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Chapter 17 Summary

“The arrival of Candide and his valet in the land of El Dorado, and what they saw there”

As Candide and Cacambo arrive at the Orejones’ border, the valet tells his master they should return to Europe as quickly as possible. Candide says that the Bulgars and Avars are still butchering everyone in Germany; if he returns to Portugal, he will be burned at the stake; and if he stays here he is always at risk of being roasted on a spit. Moreover, he is loathe to leave the part of the world where Cunégonde is. Cacambo suggests they go to Cayenne; there they can find Frenchmen who travel the world and who would perhaps help the travelers. Perhaps God will take pity on them, as well.

Though Candide and Cacambo know the general direction in which to go, they are faced with formidable obstacles on the way to Cayenne: rivers, cliffs, mountains, thieves, and savages. Their horses die of exhaustion and their provisions run out; for a month they live on wild fruit and coconuts.

As he always gives good advice, like the old woman, Cacambo finally tells Candide they can walk no more. He sees an empty canoe and suggests they float in it downstream. A river always leads to some inhabited place, and if they do not find something good perhaps they will at least find something new. Candide agrees, and they place their lives in the hands of Providence.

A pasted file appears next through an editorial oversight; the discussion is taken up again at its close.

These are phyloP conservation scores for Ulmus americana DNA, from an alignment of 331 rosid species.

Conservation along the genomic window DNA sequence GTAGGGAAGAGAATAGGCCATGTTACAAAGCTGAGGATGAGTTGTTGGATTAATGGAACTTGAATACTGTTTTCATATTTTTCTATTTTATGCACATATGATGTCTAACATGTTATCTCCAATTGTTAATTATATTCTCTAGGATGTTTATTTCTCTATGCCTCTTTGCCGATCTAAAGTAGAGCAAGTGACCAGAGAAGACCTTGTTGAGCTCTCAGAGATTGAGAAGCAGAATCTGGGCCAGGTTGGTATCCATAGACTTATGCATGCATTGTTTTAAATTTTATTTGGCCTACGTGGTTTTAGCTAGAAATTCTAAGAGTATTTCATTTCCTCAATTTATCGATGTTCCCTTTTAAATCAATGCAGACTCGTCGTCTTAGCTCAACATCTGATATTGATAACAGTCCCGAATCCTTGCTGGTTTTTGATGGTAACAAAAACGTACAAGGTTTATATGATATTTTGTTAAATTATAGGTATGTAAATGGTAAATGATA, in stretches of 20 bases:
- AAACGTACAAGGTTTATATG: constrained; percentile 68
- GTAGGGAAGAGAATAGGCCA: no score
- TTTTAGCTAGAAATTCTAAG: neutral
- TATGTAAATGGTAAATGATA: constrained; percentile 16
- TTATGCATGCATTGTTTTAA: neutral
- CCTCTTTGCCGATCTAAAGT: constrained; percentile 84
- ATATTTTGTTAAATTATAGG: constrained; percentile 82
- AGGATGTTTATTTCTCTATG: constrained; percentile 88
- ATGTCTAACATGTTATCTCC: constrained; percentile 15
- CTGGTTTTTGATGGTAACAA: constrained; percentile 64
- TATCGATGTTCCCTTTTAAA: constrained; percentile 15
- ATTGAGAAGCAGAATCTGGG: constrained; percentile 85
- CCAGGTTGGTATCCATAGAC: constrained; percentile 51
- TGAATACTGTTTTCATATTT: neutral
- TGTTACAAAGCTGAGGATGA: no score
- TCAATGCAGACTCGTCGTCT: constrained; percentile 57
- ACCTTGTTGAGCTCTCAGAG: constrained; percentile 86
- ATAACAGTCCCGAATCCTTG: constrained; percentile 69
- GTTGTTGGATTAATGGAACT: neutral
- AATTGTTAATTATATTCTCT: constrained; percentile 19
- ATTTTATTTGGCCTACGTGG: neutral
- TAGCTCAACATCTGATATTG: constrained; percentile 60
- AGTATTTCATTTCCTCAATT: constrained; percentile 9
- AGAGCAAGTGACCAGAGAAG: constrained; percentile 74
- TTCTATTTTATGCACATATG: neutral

The two men float for several leagues; the landscape of the banks on either side of them changes often. The river grows ever wider until it disappears beneath a terrifyingly tall mountain range. Candide and Cacambo gather their courage and let the canoe carry them into the waters beneath the mountains. The current grows terrible, and they are quickly swept away in a thunderous roar of water. After twenty-four hours, the men finally see daylight again; however, their canoe gets smashed against the rocks and they have to drag themselves across the rocks for an entire league.

At last they see a glorious land in front of them, surrounded by the impenetrable mountain range. Everything here is beautiful, and the roads are covered with splendidly shaped carriages made of something that glitters and drawn by large, red sheep that run more swiftly than the fastest horses. Inside are men and women of exceptional beauty. Candide exclaims that this is a much better land than Westphalia.


(The entire section is 802 words.)